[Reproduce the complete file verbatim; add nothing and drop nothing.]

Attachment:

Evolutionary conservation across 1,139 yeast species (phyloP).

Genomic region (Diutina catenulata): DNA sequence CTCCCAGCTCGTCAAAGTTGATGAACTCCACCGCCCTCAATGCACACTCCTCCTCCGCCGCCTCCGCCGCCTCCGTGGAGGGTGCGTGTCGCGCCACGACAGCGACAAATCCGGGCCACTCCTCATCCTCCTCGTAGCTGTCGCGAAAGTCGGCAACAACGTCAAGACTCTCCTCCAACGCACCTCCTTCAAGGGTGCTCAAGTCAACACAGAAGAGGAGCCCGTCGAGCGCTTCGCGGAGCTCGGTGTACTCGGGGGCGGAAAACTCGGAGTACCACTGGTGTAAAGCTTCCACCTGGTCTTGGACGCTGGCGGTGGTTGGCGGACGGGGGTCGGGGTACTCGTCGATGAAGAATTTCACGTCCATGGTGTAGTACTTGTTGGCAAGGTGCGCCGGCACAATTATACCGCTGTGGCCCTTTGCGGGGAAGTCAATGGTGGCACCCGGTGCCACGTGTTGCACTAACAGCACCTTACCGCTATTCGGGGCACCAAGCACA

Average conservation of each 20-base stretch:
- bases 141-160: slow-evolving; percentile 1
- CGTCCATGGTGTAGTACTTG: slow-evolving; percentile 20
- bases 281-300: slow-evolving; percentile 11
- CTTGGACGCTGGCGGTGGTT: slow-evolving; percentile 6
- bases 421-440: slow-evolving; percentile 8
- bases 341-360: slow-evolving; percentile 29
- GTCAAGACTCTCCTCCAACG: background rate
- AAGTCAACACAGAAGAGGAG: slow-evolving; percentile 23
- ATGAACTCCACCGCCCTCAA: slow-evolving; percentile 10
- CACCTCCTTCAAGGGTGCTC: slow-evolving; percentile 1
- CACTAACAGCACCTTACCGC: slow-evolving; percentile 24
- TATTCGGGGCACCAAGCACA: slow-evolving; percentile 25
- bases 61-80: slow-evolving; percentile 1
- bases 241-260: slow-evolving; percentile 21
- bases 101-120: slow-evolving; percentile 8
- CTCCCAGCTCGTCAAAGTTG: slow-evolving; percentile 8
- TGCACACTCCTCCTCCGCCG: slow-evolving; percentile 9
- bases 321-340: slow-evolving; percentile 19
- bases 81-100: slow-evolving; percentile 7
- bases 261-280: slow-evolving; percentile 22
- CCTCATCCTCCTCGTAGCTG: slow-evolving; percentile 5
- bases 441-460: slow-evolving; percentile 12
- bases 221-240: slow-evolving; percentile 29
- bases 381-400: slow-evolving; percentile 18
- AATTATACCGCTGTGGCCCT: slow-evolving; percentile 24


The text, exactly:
Evolutionary conservation across 1,139 yeast species (phyloP).

Genomic region (Diutina catenulata): DNA sequence CTCCCAGCTCGTCAAAGTTGATGAACTCCACCGCCCTCAATGCACACTCCTCCTCCGCCGCCTCCGCCGCCTCCGTGGAGGGTGCGTGTCGCGCCACGACAGCGACAAATCCGGGCCACTCCTCATCCTCCTCGTAGCTGTCGCGAAAGTCGGCAACAACGTCAAGACTCTCCTCCAACGCACCTCCTTCAAGGGTGCTCAAGTCAACACAGAAGAGGAGCCCGTCGAGCGCTTCGCGGAGCTCGGTGTACTCGGGGGCGGAAAACTCGGAGTACCACTGGTGTAAAGCTTCCACCTGGTCTTGGACGCTGGCGGTGGTTGGCGGACGGGGGTCGGGGTACTCGTCGATGAAGAATTTCACGTCCATGGTGTAGTACTTGTTGGCAAGGTGCGCCGGCACAATTATACCGCTGTGGCCCTTTGCGGGGAAGTCAATGGTGGCACCCGGTGCCACGTGTTGCACTAACAGCACCTTACCGCTATTCGGGGCACCAAGCACA

Average conservation of each 20-base stretch:
- bases 141-160: slow-evolving; percentile 1
- CGTCCATGGTGTAGTACTTG: slow-evolving; percentile 20
- bases 281-300: slow-evolving; percentile 11
- CTTGGACGCTGGCGGTGGTT: slow-evolving; percentile 6
- bases 421-440: slow-evolving; percentile 8
- bases 341-360: slow-evolving; percentile 29
- GTCAAGACTCTCCTCCAACG: background rate
- AAGTCAACACAGAAGAGGAG: slow-evolving; percentile 23
- ATGAACTCCACCGCCCTCAA: slow-evolving; percentile 10
- CACCTCCTTCAAGGGTGCTC: slow-evolving; percentile 1
- CACTAACAGCACCTTACCGC: slow-evolving; percentile 24
- TATTCGGGGCACCAAGCACA: slow-evolving; percentile 25
- bases 61-80: slow-evolving; percentile 1
- bases 241-260: slow-evolving; percentile 21
- bases 101-120: slow-evolving; percentile 8
- CTCCCAGCTCGTCAAAGTTG: slow-evolving; percentile 8
- TGCACACTCCTCCTCCGCCG: slow-evolving; percentile 9
- bases 321-340: slow-evolving; percentile 19
- bases 81-100: slow-evolving; percentile 7
- bases 261-280: slow-evolving; percentile 22
- CCTCATCCTCCTCGTAGCTG: slow-evolving; percentile 5
- bases 441-460: slow-evolving; percentile 12
- bases 221-240: slow-evolving; percentile 29
- bases 381-400: slow-evolving; percentile 18
- AATTATACCGCTGTGGCCCT: slow-evolving; percentile 24